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Soups & StewsSeafood Soups: A - Clams >  Clam Chowder, Manhattan


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The Best Recipe: Soups & Stews, Cook's Illustrated Magazine

Serves  8

Medium-sized hard-shell clams provide the flavor for the broth and the tender dam meat for this hearty soup. This rendition is not like the traditional commercial offerings with a thick broth that resembles tomato sauce. Instead, the broth is briny and clean tasting, flavors from the sea standing out and tomatoes and vegetables offering dimension in flavors and colors. The potatoes provide substance, and cooking them before adding the tomatoes enables their starch to be released into the broth, lightly thickening it. This soup will hold for two days. Reheat over a low flame, being sure not to boil the chowder, which will toughen the clams.

• 8 pounds medium-sized hard-shell clams, such as cherrystones, washed and scrubbed clean
• 2 slices thick-cut bacon (about 2 ounces), cut into 1/4-inch pieces
• 1 large Spanish onion, chopped small
• 1 small red bell pepper, stemmed, seeded, and chopped small
• 1 medium carrot, chopped small
• 1 stalk celery, chopped small
• 4 medium cloves garlic, minced
• 1 teaspoon dried oregano
• 1/2 cup dry white wine
• 1 (8-ounce) bottle clam juice
• 1  1/4 pounds Yukon Gold potatoes, peeled and cut into 1/4-inch dice
• 1 large bay leaf
• 2 (14 1/2-ounce) cans diced tomatoes
• Salt and ground black pepper
• 2 tablespoons chopped fresh parsley leaves

1. Bring 4 cups of water to a boil in large stock-pot or Dutch oven. Add the clams and cover with a tight-fitting lid. Cook for 5 minutes, uncover, and stir with a wooden spoon. Quickly cover the pot and steam until the clams just open, 2 to 4 minutes. Transfer the clams to a large bowl; cool slightly. Open the clams with a paring knife, holding the clams over a bowl to catch any juices. With the knife, sever the muscle that attaches the clambelly to the shell and transfer the meat to a cutting board. Discard the shells. Cut the clams into 1/2-inch dice; set aside. Pour the clam broth into a 2-quart Pyrex measuring cup, holding back the last few tablespoons of broth in case of sediment; set the clam broth aside. (You should have about 5 cups; if not, add water to make this amount.) Rinse and dry the pot, then return it to the burner.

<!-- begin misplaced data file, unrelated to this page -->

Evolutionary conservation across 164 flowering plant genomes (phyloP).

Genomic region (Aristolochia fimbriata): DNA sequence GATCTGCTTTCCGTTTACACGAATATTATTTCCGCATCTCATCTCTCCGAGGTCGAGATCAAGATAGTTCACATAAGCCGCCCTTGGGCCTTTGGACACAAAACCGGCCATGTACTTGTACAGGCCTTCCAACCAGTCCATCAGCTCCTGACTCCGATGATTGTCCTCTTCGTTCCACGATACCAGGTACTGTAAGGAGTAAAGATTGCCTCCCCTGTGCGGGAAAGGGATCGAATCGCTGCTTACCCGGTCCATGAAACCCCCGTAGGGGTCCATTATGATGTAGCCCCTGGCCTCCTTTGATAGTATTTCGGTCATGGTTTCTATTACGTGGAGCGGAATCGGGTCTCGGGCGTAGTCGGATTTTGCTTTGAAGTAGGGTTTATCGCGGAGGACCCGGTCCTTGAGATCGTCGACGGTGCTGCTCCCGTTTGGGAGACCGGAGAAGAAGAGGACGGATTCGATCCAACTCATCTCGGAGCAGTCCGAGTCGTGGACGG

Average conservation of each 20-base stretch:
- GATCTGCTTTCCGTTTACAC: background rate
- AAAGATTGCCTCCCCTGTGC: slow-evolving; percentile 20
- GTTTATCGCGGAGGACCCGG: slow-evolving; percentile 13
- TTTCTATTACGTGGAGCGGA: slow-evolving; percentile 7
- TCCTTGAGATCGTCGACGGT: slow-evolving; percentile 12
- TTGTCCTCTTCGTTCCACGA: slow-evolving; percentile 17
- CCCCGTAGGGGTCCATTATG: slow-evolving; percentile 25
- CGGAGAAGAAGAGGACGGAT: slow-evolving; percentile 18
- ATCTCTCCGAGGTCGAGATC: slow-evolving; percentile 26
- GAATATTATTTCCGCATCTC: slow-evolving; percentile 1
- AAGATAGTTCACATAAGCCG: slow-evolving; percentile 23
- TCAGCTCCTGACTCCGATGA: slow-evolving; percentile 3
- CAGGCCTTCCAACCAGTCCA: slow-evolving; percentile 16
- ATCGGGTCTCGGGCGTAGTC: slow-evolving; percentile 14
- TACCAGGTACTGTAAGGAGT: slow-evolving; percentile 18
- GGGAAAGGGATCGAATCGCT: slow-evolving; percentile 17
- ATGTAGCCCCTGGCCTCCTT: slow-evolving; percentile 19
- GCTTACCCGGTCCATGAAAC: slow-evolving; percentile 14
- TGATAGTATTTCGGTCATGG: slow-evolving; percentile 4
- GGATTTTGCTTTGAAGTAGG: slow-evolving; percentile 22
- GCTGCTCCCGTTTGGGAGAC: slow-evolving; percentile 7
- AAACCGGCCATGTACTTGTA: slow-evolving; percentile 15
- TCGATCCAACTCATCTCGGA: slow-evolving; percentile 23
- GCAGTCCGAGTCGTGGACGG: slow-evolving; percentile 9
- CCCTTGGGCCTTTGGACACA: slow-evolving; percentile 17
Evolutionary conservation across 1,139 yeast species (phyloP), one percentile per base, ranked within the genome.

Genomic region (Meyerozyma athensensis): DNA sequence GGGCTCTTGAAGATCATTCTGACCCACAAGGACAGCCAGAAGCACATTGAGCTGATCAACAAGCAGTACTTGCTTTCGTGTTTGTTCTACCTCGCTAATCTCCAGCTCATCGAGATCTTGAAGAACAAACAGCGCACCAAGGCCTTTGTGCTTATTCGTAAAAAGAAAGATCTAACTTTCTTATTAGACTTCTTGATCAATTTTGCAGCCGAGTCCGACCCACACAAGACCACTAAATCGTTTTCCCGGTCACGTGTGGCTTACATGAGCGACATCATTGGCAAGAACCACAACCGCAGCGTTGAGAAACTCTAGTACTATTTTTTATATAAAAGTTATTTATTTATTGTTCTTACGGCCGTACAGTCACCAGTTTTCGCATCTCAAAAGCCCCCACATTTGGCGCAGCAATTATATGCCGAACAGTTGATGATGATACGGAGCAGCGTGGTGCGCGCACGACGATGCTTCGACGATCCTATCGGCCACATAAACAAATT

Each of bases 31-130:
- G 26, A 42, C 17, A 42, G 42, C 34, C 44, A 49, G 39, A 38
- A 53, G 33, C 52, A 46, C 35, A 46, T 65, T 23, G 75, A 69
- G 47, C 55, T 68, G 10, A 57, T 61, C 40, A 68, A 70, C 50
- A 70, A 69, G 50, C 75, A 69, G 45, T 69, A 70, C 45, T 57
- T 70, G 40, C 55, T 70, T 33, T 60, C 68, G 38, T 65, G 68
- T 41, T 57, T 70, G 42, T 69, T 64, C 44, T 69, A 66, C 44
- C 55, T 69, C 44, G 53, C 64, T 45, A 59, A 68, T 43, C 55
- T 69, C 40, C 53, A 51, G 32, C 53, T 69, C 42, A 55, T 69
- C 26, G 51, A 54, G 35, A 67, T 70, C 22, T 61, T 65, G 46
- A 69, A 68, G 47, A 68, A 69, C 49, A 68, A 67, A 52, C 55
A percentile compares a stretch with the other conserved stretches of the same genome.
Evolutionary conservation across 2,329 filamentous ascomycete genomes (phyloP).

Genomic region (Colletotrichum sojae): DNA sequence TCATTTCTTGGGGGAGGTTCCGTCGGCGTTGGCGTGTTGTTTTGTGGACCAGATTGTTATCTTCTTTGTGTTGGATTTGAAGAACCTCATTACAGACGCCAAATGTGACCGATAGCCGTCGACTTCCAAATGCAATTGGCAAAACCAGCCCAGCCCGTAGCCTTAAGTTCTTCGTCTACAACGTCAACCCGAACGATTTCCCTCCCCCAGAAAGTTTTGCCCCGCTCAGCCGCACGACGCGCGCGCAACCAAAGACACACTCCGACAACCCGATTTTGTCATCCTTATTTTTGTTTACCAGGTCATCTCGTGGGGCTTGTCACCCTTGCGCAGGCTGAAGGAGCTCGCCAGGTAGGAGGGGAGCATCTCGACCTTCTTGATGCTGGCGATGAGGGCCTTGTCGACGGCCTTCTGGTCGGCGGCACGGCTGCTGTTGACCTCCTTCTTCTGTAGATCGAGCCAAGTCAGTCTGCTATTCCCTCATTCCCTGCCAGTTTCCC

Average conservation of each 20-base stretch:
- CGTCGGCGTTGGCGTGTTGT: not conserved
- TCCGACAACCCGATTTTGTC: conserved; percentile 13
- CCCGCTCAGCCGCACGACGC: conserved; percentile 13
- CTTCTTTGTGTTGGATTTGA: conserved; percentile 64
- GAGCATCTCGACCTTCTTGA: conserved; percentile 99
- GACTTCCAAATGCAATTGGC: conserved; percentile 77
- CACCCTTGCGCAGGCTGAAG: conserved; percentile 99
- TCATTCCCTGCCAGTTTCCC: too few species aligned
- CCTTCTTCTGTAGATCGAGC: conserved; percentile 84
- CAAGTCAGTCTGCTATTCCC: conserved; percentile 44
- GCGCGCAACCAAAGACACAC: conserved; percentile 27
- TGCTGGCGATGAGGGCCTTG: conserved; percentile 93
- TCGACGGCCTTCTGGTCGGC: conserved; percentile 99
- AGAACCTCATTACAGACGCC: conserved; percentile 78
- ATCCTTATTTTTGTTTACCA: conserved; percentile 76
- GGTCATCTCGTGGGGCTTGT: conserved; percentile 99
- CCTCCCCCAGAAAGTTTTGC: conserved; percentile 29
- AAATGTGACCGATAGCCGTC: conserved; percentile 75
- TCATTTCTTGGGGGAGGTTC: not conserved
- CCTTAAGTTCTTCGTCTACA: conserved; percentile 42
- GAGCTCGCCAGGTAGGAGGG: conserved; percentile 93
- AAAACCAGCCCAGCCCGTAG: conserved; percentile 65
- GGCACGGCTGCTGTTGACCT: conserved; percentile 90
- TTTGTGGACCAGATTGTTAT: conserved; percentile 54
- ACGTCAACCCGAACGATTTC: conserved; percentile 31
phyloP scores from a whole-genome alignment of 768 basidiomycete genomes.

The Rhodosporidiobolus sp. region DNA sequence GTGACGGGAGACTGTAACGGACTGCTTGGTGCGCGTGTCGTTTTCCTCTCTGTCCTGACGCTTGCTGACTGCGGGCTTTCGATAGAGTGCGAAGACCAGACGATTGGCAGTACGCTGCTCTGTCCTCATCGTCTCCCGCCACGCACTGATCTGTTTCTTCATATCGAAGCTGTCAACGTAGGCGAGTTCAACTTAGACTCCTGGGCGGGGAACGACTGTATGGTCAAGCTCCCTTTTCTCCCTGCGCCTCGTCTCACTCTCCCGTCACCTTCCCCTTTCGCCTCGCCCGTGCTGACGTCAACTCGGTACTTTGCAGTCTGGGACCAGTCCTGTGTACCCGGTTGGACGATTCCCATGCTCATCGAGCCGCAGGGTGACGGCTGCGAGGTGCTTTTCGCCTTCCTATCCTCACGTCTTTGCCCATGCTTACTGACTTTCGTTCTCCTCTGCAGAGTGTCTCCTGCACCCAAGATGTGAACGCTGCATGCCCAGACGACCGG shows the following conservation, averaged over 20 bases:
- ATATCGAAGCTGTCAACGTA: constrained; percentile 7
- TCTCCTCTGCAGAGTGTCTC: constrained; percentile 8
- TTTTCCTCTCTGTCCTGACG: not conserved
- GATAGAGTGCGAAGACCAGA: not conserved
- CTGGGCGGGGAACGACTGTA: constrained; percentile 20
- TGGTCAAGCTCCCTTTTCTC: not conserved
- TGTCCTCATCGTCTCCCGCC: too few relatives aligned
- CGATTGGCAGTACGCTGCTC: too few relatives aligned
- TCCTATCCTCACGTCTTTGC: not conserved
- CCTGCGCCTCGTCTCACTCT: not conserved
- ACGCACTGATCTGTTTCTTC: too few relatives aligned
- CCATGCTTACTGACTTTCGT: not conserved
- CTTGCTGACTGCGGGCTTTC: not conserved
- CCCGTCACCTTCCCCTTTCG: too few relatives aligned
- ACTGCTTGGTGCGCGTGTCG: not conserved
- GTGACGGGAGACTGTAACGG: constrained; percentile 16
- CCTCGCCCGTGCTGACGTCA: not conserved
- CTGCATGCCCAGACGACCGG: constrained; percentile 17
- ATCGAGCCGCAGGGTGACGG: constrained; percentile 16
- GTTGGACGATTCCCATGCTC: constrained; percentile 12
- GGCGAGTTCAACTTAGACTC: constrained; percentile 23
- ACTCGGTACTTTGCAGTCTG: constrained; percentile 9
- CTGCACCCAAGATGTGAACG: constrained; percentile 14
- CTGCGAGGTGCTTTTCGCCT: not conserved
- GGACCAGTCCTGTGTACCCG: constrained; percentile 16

2. Fry the bacon in the empty pot over medium-low heat until the fat renders and the bacon crisps, 5 to 7 minutes. Add the onion, pepper, carrot, and celery, reduce the heat to low, cover, and cook until softened, about 10 minutes. Add the garlic and oregano and saute until fragrant, about 1 minute.

3. Add the wine and raise heat to high. Boil the wine until it reduces by half, 2 to 3 minutes. Add the reserved clam broth, clam juice, potatoes, and bay leaf. Bring to a boil, reduce the heat to medium-low, and simmer until the potatoes are almost tender, 8 to 10 minutes. Using a wooden spoon, smash a few potatoes against the side of the pot.  Simmer to release the potato starch, about 2 minutes.

4. Add the tomatoes, bring back to a simmer, and cook for 5 minutes. Off heat, stir in the reserved clams and season with salt and pepper to taste; discard the bay leaf. (Chowder can be refrigerated in an airtight container for up to 2 days. Warm over low heat until hot.) Stir in parsley and ladle the chowder into individual bowls. Serve immediately.


Follow recipe for Manhattan Clam Chowder, substituting 2 ounces finely chopped pancetta for the bacon, increasing the garlic to 6 cloves, and adding 1 teaspoon fennel seeds and 1/2 teaspoon hot red pepper flakes along with the garlic and oregano. Proceed as directed.

This variation uses a total of three bottles of clam juice. Two bottles are used to supplement the juice from the canned clams to replace the 5 cups of clam broth in step 1 of the master recipe; the third bottle is used as directed in step 3 of the master recipe.

Follow recipe for Manhattan Clam Chowder, substituting for the fresh clams 5 cans (6 1/2 ounces each) of chopped clams, juice drained and reserved, along with 2 bottles (8 ounces each) clam juice. Add the drained clams and juice at the same points when fresh clam meat and broth would be added.


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